Giving the Gift of Hebrew for Christmas
You may be thinking what an odd gift to give someone for Christmas or the Holiday Season. However, there are a growing number of people who want to know the Bible in its original language. This interest also hit the mark a few years ago when the movie, “Passion of The Christ,” was released to packed movie theaters and church sanctuaries.
Although, this movie was spoken in Classical Aramaic, none the less, there were Hebrew root words from which some of the Aramaic was based upon. So yes, when you think about it, why not the gift of Hebrew for Christmas? Let’s explore this deeper…
Most people know that the so called “Old Testament” or Tanach in Hebrew was written almost entirely in Hebrew, especially, the Torah, the first five books of the Bible. And, while the “New Testament” was written in Koine Greek, the New Testament had its roots in Aramaic and ultimately – Hebrew.
A case in point…the Tanach calls the Holy Temple, Beit HaMikdosh. The Jews of the First Century of the Common Era would have called the Second Temple by that name as well. Even though they might speak Aramaic for common things, for Holy things, the language would have been Hebrew.
By that time, Hebrew had become for many Jews – the Holy Language (Lashon HaKodesh). Therefore, it was used almost entirely as a Liturgical language or for special days, times, environments, or things. Also, there are other Hebrew words found in the New Testament.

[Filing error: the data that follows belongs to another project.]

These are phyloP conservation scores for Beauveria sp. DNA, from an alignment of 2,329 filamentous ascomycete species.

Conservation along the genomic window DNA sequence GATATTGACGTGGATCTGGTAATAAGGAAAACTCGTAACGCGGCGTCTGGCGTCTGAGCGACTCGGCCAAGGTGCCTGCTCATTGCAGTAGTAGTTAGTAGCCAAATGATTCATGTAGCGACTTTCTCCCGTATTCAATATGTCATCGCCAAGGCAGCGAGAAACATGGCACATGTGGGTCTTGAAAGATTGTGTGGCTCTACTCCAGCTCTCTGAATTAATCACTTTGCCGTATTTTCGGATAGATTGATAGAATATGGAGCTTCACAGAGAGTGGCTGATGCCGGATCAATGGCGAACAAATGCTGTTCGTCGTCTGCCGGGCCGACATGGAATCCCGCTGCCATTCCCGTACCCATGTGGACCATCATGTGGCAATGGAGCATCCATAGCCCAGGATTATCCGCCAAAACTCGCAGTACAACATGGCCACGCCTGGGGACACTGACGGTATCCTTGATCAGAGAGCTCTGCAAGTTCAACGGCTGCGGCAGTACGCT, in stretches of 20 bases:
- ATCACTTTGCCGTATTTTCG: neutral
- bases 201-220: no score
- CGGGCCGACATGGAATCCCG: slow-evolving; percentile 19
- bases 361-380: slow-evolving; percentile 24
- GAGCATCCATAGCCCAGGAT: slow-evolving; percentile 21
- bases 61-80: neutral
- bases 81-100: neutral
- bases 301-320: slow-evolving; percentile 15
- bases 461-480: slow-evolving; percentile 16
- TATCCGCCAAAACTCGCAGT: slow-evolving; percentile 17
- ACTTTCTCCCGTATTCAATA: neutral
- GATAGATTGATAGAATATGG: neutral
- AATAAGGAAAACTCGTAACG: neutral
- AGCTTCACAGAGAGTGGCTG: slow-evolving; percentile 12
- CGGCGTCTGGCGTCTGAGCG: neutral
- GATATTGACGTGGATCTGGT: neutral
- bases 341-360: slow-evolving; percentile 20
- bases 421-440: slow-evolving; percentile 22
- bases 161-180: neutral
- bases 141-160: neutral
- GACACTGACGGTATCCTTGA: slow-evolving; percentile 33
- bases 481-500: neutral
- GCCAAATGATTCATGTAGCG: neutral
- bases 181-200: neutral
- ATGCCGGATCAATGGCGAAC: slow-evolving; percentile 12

For example, the name Matthew comes from the Hebrew name, Mattithyahu. Also, our English word “Messiah” comes from the Hebrew word, Mashiach – meaning the anointed One. Perhaps many people might be surprised to know this, but the first “Messiah” mentioned in the Tanach was Aaron (or Aharon) the first High Priest: Exodus 30. 30. The word translated “anoint” is derived from a form of the word “Mashiach” – Tim’shach.
As one can see, there are connections between the Tanach and the New Testament that may not have been apparent at first. While the languages seem different, they have a common Hebrew heritage. It is this common heritage which makes Hebrew the perfect gift for a Bible student or scholar. As it turns out, Hebrew may not be so odd a gift to give for Christmas (or for Chanukah) after all!
However, as one who is not a “true” Bible scholar, you do not need to be a “professional” academic to enjoy Hebrew. You do not even need to be “student” per se; all you need is an open mind willing to learn. There are 3 great easy-to-use programs which will launch your studies into Hebrew; they are “At Home With Hebrew,” “Hebrew Kindergarten,” and “Shirei Ha-Shabbat.”
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